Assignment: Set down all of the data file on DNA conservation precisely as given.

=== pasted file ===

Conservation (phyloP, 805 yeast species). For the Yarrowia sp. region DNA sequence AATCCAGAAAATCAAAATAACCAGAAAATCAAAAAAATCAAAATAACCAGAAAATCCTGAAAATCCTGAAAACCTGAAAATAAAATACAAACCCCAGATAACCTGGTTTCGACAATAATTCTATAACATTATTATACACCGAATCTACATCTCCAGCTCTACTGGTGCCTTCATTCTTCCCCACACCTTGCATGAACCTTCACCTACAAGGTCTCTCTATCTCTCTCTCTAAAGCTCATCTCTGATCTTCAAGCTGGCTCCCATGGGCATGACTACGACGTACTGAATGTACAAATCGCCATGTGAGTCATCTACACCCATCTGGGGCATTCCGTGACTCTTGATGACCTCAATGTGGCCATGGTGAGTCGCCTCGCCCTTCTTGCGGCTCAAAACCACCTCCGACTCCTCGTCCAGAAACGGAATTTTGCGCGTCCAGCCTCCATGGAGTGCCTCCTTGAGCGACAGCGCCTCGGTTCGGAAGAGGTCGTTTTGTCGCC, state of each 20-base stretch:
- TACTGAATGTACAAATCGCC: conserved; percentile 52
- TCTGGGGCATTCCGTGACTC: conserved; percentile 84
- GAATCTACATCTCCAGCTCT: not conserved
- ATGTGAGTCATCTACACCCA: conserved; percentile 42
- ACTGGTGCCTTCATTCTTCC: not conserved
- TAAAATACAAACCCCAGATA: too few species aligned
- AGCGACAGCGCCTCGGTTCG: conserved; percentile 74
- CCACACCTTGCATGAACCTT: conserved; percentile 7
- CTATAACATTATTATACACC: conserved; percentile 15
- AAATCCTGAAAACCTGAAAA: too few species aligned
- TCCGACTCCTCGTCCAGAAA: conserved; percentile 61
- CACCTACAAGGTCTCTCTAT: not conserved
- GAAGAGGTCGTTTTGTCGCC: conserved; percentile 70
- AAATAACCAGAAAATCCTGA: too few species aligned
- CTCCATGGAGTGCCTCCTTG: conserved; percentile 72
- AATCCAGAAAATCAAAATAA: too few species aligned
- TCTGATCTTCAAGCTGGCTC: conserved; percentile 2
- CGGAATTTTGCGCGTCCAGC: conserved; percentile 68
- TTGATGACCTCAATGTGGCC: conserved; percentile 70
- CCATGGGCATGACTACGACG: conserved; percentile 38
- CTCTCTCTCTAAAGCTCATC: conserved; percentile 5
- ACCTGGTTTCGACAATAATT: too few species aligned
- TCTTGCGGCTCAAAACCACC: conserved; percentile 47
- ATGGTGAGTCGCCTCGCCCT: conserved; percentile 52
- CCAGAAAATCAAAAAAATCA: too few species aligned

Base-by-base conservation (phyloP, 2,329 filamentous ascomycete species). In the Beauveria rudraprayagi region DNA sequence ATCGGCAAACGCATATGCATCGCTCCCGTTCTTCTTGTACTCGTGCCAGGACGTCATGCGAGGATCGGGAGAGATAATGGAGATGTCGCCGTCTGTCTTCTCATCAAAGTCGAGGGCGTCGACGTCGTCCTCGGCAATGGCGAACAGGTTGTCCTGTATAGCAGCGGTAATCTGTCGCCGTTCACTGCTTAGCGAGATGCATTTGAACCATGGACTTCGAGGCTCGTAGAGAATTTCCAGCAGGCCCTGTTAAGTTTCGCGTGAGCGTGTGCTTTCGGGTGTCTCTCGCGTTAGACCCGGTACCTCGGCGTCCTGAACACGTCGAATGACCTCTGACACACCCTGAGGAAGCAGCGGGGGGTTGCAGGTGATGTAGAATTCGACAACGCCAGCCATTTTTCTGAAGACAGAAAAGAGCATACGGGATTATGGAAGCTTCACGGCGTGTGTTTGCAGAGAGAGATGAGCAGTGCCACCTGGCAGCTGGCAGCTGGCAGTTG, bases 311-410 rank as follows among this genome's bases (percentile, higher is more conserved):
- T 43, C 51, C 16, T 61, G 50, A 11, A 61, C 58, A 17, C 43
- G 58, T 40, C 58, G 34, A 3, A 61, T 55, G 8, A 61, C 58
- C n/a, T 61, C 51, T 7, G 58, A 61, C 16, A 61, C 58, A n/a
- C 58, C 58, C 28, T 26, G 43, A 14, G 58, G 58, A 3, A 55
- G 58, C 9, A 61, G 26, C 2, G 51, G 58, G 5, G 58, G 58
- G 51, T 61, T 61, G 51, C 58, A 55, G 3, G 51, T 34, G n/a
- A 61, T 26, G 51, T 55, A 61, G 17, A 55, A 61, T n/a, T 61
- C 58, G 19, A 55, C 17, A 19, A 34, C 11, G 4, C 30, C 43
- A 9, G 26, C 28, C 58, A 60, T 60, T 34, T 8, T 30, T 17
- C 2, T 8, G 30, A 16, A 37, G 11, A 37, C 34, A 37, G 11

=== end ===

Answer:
Conservation (phyloP, 805 yeast species). For the Yarrowia sp. region DNA sequence AATCCAGAAAATCAAAATAACCAGAAAATCAAAAAAATCAAAATAACCAGAAAATCCTGAAAATCCTGAAAACCTGAAAATAAAATACAAACCCCAGATAACCTGGTTTCGACAATAATTCTATAACATTATTATACACCGAATCTACATCTCCAGCTCTACTGGTGCCTTCATTCTTCCCCACACCTTGCATGAACCTTCACCTACAAGGTCTCTCTATCTCTCTCTCTAAAGCTCATCTCTGATCTTCAAGCTGGCTCCCATGGGCATGACTACGACGTACTGAATGTACAAATCGCCATGTGAGTCATCTACACCCATCTGGGGCATTCCGTGACTCTTGATGACCTCAATGTGGCCATGGTGAGTCGCCTCGCCCTTCTTGCGGCTCAAAACCACCTCCGACTCCTCGTCCAGAAACGGAATTTTGCGCGTCCAGCCTCCATGGAGTGCCTCCTTGAGCGACAGCGCCTCGGTTCGGAAGAGGTCGTTTTGTCGCC, state of each 20-base stretch:
- TACTGAATGTACAAATCGCC: conserved; percentile 52
- TCTGGGGCATTCCGTGACTC: conserved; percentile 84
- GAATCTACATCTCCAGCTCT: not conserved
- ATGTGAGTCATCTACACCCA: conserved; percentile 42
- ACTGGTGCCTTCATTCTTCC: not conserved
- TAAAATACAAACCCCAGATA: too few species aligned
- AGCGACAGCGCCTCGGTTCG: conserved; percentile 74
- CCACACCTTGCATGAACCTT: conserved; percentile 7
- CTATAACATTATTATACACC: conserved; percentile 15
- AAATCCTGAAAACCTGAAAA: too few species aligned
- TCCGACTCCTCGTCCAGAAA: conserved; percentile 61
- CACCTACAAGGTCTCTCTAT: not conserved
- GAAGAGGTCGTTTTGTCGCC: conserved; percentile 70
- AAATAACCAGAAAATCCTGA: too few species aligned
- CTCCATGGAGTGCCTCCTTG: conserved; percentile 72
- AATCCAGAAAATCAAAATAA: too few species aligned
- TCTGATCTTCAAGCTGGCTC: conserved; percentile 2
- CGGAATTTTGCGCGTCCAGC: conserved; percentile 68
- TTGATGACCTCAATGTGGCC: conserved; percentile 70
- CCATGGGCATGACTACGACG: conserved; percentile 38
- CTCTCTCTCTAAAGCTCATC: conserved; percentile 5
- ACCTGGTTTCGACAATAATT: too few species aligned
- TCTTGCGGCTCAAAACCACC: conserved; percentile 47
- ATGGTGAGTCGCCTCGCCCT: conserved; percentile 52
- CCAGAAAATCAAAAAAATCA: too few species aligned

Base-by-base conservation (phyloP, 2,329 filamentous ascomycete species). In the Beauveria rudraprayagi region DNA sequence ATCGGCAAACGCATATGCATCGCTCCCGTTCTTCTTGTACTCGTGCCAGGACGTCATGCGAGGATCGGGAGAGATAATGGAGATGTCGCCGTCTGTCTTCTCATCAAAGTCGAGGGCGTCGACGTCGTCCTCGGCAATGGCGAACAGGTTGTCCTGTATAGCAGCGGTAATCTGTCGCCGTTCACTGCTTAGCGAGATGCATTTGAACCATGGACTTCGAGGCTCGTAGAGAATTTCCAGCAGGCCCTGTTAAGTTTCGCGTGAGCGTGTGCTTTCGGGTGTCTCTCGCGTTAGACCCGGTACCTCGGCGTCCTGAACACGTCGAATGACCTCTGACACACCCTGAGGAAGCAGCGGGGGGTTGCAGGTGATGTAGAATTCGACAACGCCAGCCATTTTTCTGAAGACAGAAAAGAGCATACGGGATTATGGAAGCTTCACGGCGTGTGTTTGCAGAGAGAGATGAGCAGTGCCACCTGGCAGCTGGCAGCTGGCAGTTG, bases 311-410 rank as follows among this genome's bases (percentile, higher is more conserved):
- T 43, C 51, C 16, T 61, G 50, A 11, A 61, C 58, A 17, C 43
- G 58, T 40, C 58, G 34, A 3, A 61, T 55, G 8, A 61, C 58
- C n/a, T 61, C 51, T 7, G 58, A 61, C 16, A 61, C 58, A n/a
- C 58, C 58, C 28, T 26, G 43, A 14, G 58, G 58, A 3, A 55
- G 58, C 9, A 61, G 26, C 2, G 51, G 58, G 5, G 58, G 58
- G 51, T 61, T 61, G 51, C 58, A 55, G 3, G 51, T 34, G n/a
- A 61, T 26, G 51, T 55, A 61, G 17, A 55, A 61, T n/a, T 61
- C 58, G 19, A 55, C 17, A 19, A 34, C 11, G 4, C 30, C 43
- A 9, G 26, C 28, C 58, A 60, T 60, T 34, T 8, T 30, T 17
- C 2, T 8, G 30, A 16, A 37, G 11, A 37, C 34, A 37, G 11